Workers’ compensation pays injured workers only a portion of their pre-injury salary while they recuperate. And there’s a good reason for that—if an injured worker receives as much for staying at home, why return to work? [February 2014, 868 word article]

Sometimes, an injured worker might have reached maximum medical improvement but be unable to return to work due to loss of strength or a partial disability. [December 2013, 347 word article]

Winter’s temperatures bring risk of hypothermia and frostbite. [December 2013]

U.S. workers suffer more than 190,000 illnesses and 50,000 deaths annually related to chemical exposures. [December 2013, 895 word article]

In November, OSHA proposed rules that would require certain employers who keep injury and illness records to file them electronically. It would also make certain information in these records accessible to the public. [December 2013, 605 word article]

NIOSH, the National Institute of Occupational Safety and Health, recently established a Center for Workers’ Compensation Studies (CWCS). The CWCS will act as a coordinator center to maximize the use of workers’ compensation data for injury and illness research. [August 2013, 266 word article]

When an employee injured on the job successfully sues a third party in addition to collecting workers’ compensation, the employer’s workers’ compensation insurer may be able to “subrogate” the claim. As dictionary.com defines it, subrogation is “to substitute (one person) for another with reference to a claim or right.” [August 2013, 463 word article]

Carbon monoxide poisoning causes an estimated 15,200 people to visit an emergency room or miss at least one day of work per year. But because carbon monoxide exposure creates nonspecific effects that are easily misdiagnosed, the actual toll of carbon monoxide poisoning is probably much higher.  [August 2013, 810 word article]

Opioid drugs can provide short-term relief to individuals suffering from severe pain. But their high cost and high rates of misuse and abuse can create problems for employers. [August 2013, 864 word article]

Fatigue is a feeling of tiredness, exhaustion or lack of energy. Fatigue diminishes alertness, slows reactions, impairs decision-making abilities and reduces productivity. [June 2013, 251 word article]

A study published in the Journal of Occupational and Environmental Medicine found that nearly 40 percent of U.S. workers experience fatigue. Why should employers care? [June 2013, 617 word article]

Short-lived or infrequent episodes of stress pose little risk. But when stressful situations go unresolved, the body is kept in a constant state of activation, which increases the rate of wear and tear to biological systems. Ultimately, fatigue or damage results, and the ability of the body to repair and defend itself can become seriously compromised. As a result, the risk of injury or disease escalates.—NIOSH [June 2013, 760 word article]

Company picnics, outings and outdoor team-building exercises can help employers build camaraderie and cooperation among employees. But whenever you mix employees and recreation, injuries can occur. When are they compensable? [June 2013, 603 word article]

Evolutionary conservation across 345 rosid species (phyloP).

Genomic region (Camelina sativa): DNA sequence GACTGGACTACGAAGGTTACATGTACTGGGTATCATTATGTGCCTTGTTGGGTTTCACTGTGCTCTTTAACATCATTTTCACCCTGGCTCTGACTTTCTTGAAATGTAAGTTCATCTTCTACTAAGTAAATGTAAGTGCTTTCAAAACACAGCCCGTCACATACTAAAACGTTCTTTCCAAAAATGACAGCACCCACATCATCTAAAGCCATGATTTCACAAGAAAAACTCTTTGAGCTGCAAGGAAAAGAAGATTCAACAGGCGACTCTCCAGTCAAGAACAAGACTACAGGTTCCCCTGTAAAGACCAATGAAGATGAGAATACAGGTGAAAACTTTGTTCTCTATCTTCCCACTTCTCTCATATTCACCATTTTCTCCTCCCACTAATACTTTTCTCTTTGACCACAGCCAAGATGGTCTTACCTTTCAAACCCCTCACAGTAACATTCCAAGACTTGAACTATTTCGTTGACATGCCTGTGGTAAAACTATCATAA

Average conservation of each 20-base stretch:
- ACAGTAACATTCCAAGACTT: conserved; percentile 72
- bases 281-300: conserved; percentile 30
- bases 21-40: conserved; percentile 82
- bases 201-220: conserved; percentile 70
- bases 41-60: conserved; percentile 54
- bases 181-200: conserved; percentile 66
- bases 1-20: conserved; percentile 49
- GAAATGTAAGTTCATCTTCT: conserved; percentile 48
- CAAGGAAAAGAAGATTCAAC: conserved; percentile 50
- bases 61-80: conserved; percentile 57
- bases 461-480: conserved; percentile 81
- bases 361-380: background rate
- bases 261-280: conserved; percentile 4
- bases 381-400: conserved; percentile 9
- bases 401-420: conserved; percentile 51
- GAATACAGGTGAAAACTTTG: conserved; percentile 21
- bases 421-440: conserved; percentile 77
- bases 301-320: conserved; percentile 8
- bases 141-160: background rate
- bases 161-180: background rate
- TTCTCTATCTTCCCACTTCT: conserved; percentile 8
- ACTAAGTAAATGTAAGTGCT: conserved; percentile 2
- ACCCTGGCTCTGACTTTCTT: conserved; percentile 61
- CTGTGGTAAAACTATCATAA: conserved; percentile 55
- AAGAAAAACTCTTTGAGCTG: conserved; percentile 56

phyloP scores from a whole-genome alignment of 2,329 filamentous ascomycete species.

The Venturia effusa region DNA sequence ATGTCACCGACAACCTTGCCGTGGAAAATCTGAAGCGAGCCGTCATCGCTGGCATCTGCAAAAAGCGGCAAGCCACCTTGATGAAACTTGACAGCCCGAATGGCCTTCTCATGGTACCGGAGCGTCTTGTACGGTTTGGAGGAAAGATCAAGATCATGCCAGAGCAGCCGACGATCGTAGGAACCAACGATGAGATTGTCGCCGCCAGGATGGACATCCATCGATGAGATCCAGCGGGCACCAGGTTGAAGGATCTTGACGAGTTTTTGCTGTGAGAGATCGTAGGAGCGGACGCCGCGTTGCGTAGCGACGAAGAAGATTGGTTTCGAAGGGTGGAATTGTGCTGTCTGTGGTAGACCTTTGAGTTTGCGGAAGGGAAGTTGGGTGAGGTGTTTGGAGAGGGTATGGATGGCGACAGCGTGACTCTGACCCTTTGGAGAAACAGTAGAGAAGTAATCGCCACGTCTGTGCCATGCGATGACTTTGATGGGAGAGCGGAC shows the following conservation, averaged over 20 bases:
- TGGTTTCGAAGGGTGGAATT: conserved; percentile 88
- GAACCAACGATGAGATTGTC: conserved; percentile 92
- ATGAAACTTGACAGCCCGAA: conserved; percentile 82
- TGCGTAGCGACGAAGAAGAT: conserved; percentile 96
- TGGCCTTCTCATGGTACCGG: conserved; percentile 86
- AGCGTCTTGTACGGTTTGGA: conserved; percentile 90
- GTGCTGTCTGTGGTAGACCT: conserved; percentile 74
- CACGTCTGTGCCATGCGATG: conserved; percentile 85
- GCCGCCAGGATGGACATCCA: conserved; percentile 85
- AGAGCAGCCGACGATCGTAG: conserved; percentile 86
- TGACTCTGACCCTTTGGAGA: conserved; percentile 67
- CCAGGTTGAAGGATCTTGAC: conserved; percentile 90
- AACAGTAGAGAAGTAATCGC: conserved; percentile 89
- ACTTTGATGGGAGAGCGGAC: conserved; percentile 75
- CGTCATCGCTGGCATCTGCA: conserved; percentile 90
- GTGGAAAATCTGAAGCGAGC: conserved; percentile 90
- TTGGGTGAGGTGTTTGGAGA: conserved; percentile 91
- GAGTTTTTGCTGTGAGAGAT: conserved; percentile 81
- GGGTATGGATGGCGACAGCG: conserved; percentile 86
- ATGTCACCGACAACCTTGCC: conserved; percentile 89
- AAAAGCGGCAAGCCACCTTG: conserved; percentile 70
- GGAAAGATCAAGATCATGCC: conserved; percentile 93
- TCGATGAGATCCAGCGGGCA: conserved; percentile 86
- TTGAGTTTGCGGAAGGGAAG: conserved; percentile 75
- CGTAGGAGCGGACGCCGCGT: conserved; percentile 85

How does immigration status affect an employee’s rights to workers’ compensation benefits? [February 2013, 348 word article]

Do you know that your odds of winning the lottery do not change based on the number of tickets purchased? You are playing the odds based on your number selection, not on the number of players participating. Safety works in somewhat the same way. It doesn't matter how many employees might “forget” to use safety equipment without suffering consequences. All it takes is one employee to forget at the wrong time. [February 2013, 625 word article]

The Americans with Disabilities Act and its amendments give disabled workers certain legal rights. But sometimes those rights seem to conflict with the employer’s need to maintain a safe workplace. How can you maintain a safe and efficient working environment that also respects all employees and their needs? [February 2013, 779 word article]

When an injury occurs at your worksite, your first responsibility is to ensure your employee receives prompt and proper treatment based on the severity of the injury. Triage systems can help. [February 2013, 500 word article]

If you suspect a workers’ compensation claimant might be malingering or working while disabled, contact your claims adjuster with any evidence you might have. He or she will then likely contact the claimant’s treating physician to get additional information on the claimant’s condition and any physical limitations imposed by the injury. If those inquiries are inconclusive, he or she might bring in an insurance investigator. [October 2012, 365 word article]

Motor vehicle accidents are consistently the leading cause of work-related fatalities in the United States. Thirty-five percent of occupational fatalities reported by the Bureau of Labor Statistics are associated with motor vehicles. A safety program can help prevent some of these accidents. [October 2012, 754 word article]